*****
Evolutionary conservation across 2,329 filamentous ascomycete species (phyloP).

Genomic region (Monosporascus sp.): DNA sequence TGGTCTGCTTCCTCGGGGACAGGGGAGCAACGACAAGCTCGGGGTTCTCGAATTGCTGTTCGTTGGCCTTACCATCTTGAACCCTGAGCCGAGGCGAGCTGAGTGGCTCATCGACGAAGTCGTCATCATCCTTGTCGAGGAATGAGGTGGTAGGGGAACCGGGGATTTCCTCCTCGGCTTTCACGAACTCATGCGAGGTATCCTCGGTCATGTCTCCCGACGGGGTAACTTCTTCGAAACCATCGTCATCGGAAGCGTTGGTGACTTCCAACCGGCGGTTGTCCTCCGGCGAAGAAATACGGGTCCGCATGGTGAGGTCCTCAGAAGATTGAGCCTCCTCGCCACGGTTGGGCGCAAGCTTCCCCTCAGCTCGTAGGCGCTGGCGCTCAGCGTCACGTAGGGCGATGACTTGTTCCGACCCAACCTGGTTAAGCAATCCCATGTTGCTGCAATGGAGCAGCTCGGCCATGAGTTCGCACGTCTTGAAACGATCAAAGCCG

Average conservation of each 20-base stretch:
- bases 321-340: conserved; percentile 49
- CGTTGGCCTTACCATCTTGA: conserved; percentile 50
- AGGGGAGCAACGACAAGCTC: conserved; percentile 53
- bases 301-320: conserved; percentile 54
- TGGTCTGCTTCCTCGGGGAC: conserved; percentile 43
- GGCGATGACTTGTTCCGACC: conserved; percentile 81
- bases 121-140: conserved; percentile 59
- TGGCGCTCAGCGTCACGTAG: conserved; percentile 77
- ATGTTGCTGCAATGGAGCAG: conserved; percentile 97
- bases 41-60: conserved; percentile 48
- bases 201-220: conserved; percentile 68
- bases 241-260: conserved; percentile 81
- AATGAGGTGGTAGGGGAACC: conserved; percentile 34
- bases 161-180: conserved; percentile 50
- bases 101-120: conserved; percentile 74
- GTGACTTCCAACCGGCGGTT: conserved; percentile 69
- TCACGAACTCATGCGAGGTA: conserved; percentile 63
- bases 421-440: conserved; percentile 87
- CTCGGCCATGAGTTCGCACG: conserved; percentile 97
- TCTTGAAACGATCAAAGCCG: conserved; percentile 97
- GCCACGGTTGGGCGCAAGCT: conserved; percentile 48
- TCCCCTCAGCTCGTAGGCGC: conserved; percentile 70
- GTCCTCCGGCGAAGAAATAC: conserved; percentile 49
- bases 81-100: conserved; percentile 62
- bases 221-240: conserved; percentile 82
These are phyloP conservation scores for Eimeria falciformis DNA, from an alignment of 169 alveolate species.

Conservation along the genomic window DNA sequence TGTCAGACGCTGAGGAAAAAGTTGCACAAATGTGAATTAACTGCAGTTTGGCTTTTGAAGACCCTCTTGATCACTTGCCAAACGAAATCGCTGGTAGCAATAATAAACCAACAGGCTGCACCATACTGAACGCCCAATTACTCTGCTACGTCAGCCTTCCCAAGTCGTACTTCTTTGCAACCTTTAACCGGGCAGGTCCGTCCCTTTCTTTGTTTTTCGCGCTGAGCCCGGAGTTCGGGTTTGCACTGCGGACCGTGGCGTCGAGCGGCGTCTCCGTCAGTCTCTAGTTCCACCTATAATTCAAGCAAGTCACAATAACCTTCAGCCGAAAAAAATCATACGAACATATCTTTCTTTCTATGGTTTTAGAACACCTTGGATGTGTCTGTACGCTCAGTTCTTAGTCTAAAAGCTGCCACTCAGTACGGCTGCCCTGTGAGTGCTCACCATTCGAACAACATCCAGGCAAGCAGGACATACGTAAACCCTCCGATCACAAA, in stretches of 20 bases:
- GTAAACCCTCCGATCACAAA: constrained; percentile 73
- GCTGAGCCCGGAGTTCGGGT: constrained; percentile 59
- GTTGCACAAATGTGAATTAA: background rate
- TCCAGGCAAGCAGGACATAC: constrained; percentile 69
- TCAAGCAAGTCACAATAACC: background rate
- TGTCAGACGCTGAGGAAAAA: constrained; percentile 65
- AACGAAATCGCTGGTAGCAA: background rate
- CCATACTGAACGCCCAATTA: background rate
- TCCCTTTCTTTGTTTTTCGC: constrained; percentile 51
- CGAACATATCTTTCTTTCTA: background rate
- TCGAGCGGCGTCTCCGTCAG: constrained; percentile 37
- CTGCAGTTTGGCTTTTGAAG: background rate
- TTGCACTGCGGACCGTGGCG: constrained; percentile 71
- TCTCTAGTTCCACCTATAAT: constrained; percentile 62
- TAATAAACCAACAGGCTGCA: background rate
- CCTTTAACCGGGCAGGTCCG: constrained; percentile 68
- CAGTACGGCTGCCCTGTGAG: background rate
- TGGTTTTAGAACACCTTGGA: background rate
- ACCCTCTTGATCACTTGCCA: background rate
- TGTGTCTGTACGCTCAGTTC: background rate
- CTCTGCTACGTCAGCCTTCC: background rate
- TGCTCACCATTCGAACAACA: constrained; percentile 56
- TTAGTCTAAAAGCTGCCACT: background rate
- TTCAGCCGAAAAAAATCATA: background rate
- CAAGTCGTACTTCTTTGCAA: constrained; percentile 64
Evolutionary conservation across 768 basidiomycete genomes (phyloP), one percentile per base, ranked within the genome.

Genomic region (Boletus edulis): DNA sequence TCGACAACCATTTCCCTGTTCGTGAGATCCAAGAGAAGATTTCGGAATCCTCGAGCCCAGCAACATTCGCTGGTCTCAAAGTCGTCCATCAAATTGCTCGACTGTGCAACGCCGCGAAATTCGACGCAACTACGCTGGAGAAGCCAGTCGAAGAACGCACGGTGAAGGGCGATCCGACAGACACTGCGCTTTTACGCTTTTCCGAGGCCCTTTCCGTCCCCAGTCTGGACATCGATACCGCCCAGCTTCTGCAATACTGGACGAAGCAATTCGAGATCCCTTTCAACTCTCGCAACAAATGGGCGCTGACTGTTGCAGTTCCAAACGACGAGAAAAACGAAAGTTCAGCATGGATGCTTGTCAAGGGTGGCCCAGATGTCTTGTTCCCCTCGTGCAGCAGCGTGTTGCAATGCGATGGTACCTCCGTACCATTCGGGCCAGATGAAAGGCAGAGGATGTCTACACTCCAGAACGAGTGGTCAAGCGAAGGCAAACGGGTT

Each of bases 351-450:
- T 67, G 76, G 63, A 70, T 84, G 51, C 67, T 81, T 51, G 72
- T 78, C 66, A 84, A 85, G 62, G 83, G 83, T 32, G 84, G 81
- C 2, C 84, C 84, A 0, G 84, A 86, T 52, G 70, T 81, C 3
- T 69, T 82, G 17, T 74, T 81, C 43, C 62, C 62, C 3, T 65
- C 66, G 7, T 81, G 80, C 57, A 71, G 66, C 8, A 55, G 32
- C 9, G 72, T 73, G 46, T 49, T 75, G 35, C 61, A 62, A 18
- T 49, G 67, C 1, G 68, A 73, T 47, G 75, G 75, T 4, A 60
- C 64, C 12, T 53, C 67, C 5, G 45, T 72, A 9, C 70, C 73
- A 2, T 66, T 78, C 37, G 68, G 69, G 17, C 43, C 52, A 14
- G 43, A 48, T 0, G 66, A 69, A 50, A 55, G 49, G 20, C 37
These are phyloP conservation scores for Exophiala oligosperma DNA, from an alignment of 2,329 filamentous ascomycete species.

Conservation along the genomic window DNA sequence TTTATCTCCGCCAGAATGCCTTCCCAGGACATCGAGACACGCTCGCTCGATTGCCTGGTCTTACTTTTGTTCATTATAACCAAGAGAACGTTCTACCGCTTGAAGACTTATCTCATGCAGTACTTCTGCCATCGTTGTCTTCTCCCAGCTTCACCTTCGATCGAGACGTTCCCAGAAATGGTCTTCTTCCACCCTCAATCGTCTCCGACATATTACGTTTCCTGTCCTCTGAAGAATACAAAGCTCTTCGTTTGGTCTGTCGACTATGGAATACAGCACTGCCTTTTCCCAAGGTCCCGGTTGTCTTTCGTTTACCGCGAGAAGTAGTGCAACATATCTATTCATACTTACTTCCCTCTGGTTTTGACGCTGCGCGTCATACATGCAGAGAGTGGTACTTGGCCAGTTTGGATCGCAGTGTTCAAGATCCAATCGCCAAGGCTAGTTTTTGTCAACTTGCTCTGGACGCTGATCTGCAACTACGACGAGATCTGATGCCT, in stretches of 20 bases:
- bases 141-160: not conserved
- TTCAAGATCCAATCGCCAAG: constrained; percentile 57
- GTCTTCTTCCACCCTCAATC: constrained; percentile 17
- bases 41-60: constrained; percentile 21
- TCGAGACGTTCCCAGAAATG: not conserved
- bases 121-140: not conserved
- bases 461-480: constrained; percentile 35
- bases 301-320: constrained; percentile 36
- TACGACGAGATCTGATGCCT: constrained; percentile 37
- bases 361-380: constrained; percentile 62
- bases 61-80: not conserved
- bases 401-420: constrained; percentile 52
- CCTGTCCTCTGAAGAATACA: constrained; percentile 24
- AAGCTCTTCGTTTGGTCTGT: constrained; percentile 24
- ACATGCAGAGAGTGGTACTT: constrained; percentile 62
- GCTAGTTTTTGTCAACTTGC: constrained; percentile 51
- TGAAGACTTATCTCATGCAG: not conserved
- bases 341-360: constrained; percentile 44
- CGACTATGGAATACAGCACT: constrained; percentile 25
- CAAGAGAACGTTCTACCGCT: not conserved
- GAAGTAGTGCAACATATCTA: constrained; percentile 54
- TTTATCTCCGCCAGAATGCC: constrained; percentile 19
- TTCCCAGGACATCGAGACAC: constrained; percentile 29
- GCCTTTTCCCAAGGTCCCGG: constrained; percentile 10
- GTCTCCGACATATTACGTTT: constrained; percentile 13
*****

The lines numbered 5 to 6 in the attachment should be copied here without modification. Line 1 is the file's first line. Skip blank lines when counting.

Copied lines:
- CGTTGGCCTTACCATCTTGA: conserved; percentile 50
- AGGGGAGCAACGACAAGCTC: conserved; percentile 53